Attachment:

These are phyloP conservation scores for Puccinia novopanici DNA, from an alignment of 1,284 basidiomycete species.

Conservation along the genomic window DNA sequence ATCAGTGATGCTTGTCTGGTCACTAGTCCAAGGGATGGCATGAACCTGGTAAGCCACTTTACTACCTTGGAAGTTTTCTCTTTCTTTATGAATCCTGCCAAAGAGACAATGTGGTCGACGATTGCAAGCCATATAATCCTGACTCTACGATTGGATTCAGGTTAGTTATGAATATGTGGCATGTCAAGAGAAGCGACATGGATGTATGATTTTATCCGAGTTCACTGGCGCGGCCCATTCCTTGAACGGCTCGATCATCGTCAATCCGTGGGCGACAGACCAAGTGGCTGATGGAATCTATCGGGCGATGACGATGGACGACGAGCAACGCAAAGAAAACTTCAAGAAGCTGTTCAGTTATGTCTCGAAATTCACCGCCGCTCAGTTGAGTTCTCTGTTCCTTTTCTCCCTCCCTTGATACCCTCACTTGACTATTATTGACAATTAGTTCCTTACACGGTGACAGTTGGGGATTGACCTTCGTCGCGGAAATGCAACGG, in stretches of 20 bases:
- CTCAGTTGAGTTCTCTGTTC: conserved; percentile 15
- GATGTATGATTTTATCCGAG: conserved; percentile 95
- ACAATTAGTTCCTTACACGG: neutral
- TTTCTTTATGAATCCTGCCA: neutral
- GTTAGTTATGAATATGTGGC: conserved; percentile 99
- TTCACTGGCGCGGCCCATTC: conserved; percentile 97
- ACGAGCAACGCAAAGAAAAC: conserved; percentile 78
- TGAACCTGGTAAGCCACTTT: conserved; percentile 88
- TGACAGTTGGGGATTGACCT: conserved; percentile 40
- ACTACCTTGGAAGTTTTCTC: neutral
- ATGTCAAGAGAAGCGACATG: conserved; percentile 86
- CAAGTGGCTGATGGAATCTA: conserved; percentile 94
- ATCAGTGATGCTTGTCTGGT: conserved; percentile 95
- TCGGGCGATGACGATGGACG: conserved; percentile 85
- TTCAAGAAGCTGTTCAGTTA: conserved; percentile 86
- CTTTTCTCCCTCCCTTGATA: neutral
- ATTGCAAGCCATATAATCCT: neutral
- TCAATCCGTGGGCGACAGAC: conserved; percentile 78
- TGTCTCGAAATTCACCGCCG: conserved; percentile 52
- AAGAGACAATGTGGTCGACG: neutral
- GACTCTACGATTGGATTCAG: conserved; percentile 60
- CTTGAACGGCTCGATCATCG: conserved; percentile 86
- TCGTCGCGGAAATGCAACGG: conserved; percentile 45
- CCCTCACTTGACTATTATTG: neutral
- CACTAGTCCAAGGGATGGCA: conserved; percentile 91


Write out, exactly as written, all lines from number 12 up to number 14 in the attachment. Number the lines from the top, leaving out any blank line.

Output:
- ACTACCTTGGAAGTTTTCTC: neutral
- ATGTCAAGAGAAGCGACATG: conserved; percentile 86
- CAAGTGGCTGATGGAATCTA: conserved; percentile 94